"I don't think I should have much case if I court-martialled you for that, Captain Erskine," laughed the Admiral, "especially after what you've done already, according to Commodore Hoskins' note. That must be a perfect devil of a craft of yours. Can you sink anything with her?"

"Anything, sir," replied Erskine. "This is the most powerful fighting ship in the world, but I could put you at the bottom of the Channel in ten minutes."

"The Lord save us! It's a good job you're on our side."

"And it's a very great pity," said Erskine, "that the airships are not with us too. I had a very narrow squeak in Spithead about three hours ago from one of their aerial torpedoes. It struck part of a destroyer that I'd just sunk, and although it was nearly fifty yards away, it shook me up considerably."

"Have you any idea of the whereabouts and formation of the French Fleet? I must confess that I haven't. These infernal airships have upset all the plans for catching Durenne between the Channel Fleet and the Reserve, backed up by the Portsmouth guns, so that we could jump out and catch him between the fleet and the forts. Now I suppose it will have to be a Fleet action at sea."

"If you care to leave your ship for an hour, sir," replied Erskine, "I will take you round the French fleet and you shall see everything for yourself. We may have to knock a few holes in something, if it gets in our way, but I think I can guarantee that you shall be back on the Britain by the time you want to begin the action."

"Absolutely irregular," said Lord Beresford, stroking his chin, and trying to look serious, while his eyes were dancing with anticipation. "An admiral to leave his flagship on the eve of an engagement! Well, never mind, Courtney's a very good fellow, and knows just as much about the ship as I do, and he's got all sailing orders. I'll come. He's on the bridge now, I'll go and tell him."

The Admiral ran up on to the bridge, gave Captain Courtney Commodore Hoskins' letter, added a few directions, one of which was to keep on a full head of steam on all the ships, and look out for signals, and five minutes later he had been introduced to Lennard, and was standing beside him in the conning-tower of the Ithuriel listening to Erskine, as he said into the telephone receiver:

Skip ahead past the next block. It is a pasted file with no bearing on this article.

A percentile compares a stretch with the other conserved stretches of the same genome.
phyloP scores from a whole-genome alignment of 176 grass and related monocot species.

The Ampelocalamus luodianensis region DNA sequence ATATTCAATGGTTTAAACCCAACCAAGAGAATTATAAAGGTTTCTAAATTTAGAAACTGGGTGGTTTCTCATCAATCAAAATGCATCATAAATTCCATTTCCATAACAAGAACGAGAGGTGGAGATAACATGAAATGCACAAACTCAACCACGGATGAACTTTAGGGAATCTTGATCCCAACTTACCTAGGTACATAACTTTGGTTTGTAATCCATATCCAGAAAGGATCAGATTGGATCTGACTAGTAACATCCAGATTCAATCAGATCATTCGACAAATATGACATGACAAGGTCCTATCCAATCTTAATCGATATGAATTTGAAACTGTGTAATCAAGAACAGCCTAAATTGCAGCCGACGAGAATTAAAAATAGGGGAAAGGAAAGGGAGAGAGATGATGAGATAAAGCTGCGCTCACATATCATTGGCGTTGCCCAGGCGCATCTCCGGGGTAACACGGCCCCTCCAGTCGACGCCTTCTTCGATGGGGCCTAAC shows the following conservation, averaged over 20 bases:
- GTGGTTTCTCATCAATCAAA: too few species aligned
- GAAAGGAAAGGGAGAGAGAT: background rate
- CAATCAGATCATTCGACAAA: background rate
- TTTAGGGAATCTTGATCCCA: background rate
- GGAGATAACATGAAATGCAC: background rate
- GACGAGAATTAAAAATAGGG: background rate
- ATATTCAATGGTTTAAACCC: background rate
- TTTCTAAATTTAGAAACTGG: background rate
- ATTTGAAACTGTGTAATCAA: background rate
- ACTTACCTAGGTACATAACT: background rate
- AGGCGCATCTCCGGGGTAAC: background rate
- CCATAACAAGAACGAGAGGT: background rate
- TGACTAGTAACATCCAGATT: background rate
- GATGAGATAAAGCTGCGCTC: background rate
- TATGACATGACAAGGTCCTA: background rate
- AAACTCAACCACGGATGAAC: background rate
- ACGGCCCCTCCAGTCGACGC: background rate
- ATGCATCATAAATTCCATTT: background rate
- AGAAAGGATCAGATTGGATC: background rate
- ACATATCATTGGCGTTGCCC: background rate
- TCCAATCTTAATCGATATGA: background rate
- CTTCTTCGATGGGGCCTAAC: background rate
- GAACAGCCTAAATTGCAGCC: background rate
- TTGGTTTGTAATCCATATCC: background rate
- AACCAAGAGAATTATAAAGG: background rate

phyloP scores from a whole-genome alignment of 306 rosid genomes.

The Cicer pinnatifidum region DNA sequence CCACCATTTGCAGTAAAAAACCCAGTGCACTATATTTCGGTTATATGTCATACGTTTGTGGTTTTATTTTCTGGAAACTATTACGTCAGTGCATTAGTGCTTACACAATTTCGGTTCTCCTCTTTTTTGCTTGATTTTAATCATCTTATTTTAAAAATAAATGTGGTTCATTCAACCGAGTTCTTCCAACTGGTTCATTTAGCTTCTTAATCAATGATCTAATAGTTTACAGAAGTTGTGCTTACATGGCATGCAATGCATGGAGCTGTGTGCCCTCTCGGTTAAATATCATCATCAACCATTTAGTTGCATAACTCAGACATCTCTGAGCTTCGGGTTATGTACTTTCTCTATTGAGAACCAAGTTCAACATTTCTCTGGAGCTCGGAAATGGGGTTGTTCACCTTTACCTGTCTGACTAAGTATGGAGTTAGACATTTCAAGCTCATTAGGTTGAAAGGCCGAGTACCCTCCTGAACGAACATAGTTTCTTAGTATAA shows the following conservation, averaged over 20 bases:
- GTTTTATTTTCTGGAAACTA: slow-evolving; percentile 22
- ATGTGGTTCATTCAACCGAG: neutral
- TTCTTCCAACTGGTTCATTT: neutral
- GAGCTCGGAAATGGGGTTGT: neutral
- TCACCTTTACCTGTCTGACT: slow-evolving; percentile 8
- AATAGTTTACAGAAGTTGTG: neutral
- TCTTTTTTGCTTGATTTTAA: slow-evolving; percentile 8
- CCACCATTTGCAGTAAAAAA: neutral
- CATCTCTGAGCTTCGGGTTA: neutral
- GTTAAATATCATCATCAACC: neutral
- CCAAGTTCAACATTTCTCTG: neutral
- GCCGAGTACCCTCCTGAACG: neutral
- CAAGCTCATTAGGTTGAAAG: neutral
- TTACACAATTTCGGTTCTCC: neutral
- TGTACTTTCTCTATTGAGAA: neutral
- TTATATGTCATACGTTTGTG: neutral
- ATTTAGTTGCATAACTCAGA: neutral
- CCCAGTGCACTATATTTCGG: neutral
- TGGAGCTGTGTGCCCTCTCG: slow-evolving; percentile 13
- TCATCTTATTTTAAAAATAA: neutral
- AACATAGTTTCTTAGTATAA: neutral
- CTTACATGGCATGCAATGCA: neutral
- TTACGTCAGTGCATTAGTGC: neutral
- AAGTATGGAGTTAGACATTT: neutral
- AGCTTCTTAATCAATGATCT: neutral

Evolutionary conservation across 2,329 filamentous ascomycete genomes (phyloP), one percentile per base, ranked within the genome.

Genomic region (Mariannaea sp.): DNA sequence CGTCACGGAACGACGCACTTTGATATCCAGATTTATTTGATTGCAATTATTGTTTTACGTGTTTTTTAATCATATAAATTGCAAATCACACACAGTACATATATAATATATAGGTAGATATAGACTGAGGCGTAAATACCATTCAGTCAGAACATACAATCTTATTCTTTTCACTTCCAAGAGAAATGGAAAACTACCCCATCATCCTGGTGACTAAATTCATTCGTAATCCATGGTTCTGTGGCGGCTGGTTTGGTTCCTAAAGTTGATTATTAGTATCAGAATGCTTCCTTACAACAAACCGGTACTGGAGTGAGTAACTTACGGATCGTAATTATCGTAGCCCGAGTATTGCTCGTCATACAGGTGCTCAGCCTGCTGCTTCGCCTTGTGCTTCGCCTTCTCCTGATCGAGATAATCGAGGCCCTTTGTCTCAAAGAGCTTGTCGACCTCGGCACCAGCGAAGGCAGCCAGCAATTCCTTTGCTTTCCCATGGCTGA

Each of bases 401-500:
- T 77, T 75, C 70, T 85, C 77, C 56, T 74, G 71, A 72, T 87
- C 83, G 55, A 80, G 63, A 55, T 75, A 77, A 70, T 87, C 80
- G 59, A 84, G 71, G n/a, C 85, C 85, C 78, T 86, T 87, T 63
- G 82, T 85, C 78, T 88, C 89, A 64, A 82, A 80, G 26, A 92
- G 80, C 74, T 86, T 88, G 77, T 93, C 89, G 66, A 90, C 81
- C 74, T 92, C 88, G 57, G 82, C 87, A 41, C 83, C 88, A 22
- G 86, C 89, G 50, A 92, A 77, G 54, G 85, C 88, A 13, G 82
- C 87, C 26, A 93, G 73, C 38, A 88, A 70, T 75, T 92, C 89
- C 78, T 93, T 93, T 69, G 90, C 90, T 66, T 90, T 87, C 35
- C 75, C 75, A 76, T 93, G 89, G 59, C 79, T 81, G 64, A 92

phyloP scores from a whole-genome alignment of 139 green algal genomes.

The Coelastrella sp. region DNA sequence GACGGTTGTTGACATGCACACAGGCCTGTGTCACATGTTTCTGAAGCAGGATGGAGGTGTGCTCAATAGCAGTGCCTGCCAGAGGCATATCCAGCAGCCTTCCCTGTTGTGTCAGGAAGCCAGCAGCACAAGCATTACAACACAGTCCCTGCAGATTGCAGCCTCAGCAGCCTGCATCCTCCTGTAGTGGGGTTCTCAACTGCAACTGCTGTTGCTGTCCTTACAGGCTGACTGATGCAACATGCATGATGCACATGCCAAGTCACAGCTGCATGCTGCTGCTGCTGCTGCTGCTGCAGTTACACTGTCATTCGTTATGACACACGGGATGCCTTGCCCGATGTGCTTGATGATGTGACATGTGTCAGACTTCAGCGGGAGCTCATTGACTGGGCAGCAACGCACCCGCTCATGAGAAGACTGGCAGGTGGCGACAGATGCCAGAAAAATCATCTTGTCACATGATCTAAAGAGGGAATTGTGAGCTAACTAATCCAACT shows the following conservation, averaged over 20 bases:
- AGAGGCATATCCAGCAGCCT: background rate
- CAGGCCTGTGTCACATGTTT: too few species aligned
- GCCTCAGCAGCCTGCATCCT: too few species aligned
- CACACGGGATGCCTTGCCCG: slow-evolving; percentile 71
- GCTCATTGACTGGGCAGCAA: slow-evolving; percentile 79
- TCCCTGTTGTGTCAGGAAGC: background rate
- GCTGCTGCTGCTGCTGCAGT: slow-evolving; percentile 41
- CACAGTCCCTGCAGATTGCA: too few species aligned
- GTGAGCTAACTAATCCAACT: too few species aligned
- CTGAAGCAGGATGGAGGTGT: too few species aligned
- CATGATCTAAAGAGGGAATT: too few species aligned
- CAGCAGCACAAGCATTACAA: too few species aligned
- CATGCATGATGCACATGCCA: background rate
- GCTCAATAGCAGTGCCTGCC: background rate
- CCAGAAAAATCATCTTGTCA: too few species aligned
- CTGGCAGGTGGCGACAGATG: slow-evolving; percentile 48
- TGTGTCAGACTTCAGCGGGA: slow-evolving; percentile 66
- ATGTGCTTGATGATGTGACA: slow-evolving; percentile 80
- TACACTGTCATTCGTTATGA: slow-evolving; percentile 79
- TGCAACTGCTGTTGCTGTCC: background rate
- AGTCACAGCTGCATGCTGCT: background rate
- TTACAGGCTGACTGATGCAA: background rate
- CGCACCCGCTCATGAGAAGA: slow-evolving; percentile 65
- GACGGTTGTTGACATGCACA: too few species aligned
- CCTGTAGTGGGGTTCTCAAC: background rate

"Sink her to three feet, Castellan, and then ahead full speed."

The pumps worked furiously for a few minutes, and the Ithuriel sank until only three feet of her bulk appeared above the water. Then the Admiral felt the floor of the conning-tower shudder and tremble under his feet. He looked out of the side porthole on the starboard bow, and saw his own fleet dropping away into the distance and the darkness of the November night. The water ahead curled up into two huge swathes, which broke into foam and spray, which lashed hissing along the almost submerged decks.

"You have a pretty turn of speed on her, I must say, Captain Erskine," said the Admiral, after he had taken a long squint through the semicircular window. "I'm sorry we haven't got a score of craft like this."

"And we should have had, your lordship," replied Erskine, "if the Council had only taken the opinion that you gave after you saw the plans."

"I'd have a hundred like her," laughed the Admiral, "only you see there's the Treasury, and behind that the most noble House of Commons, elected mostly by the least educated and most short-sighted people in the nation, who scarcely know a torpedo from a common shell, and we should never have got them. We had hard enough work to get this one as an experiment."

"I quite agree with you, sir," said Erskine, "and I think Lennard will too. There has never been an instance in history in which democracy did not spell degeneration. It's a pity, but I suppose it's inevitable. As far as my reading has taken me, it seems to be the dry-rot of nations. Halloa, what's that? Torpedo gun-boat, I think! Ah, there's the moon. Now, sir, if you'll just come and stand to the right here, for'ard of the wheel, I'll put the Ithuriel through her paces, and show you what she can do."

A long grey shape, with two masts and three funnels between them, loomed up out of the darkness into a bright patch of moonlight. Erskine took the receiver from the hooks and said:

"Stand by there, Castellan. Forward guns fire when I give the word — then I shall ram."

The Admiral saw the three strangely shaped guns rise from the deck, their muzzles converging on the gunboat. He expected a report, but none came; only a gentle hiss, scarcely audible in the conning-tower. Then three brilliant flashes of flame burst out just under the Frenchman's top-works. Erskine, with one hand on the steering-wheel, and the other holding the receiver, said: